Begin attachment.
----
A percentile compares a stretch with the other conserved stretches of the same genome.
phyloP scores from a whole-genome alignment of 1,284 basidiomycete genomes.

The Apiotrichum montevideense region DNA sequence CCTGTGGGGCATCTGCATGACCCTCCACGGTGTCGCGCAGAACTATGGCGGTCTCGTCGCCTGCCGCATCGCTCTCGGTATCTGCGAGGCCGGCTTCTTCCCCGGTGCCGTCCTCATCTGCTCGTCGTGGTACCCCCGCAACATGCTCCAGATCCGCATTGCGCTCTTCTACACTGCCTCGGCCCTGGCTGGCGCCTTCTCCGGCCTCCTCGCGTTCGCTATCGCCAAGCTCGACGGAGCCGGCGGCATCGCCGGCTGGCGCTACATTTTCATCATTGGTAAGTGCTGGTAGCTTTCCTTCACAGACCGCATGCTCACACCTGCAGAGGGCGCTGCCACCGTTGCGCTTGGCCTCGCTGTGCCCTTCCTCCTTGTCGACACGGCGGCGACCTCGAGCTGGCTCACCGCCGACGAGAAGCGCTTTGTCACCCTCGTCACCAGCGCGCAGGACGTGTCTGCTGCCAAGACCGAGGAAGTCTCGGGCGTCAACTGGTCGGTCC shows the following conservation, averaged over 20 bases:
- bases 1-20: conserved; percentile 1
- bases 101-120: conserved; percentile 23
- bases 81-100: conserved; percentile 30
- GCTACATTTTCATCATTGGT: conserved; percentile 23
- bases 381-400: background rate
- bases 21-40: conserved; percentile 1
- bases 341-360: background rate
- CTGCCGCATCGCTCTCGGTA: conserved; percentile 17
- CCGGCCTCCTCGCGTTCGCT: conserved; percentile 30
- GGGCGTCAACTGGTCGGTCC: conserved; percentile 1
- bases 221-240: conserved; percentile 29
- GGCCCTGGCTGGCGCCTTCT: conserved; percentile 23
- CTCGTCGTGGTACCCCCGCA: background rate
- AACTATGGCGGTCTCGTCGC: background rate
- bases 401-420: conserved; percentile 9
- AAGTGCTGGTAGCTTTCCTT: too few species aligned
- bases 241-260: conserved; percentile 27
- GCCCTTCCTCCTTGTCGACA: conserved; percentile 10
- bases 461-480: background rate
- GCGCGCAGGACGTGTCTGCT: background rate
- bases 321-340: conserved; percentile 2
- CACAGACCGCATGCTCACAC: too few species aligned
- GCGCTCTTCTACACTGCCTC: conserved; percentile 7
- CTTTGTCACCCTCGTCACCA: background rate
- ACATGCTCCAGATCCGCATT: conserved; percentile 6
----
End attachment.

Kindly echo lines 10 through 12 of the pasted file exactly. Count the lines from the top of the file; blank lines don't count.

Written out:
- bases 341-360: background rate
- CTGCCGCATCGCTCTCGGTA: conserved; percentile 17
- CCGGCCTCCTCGCGTTCGCT: conserved; percentile 30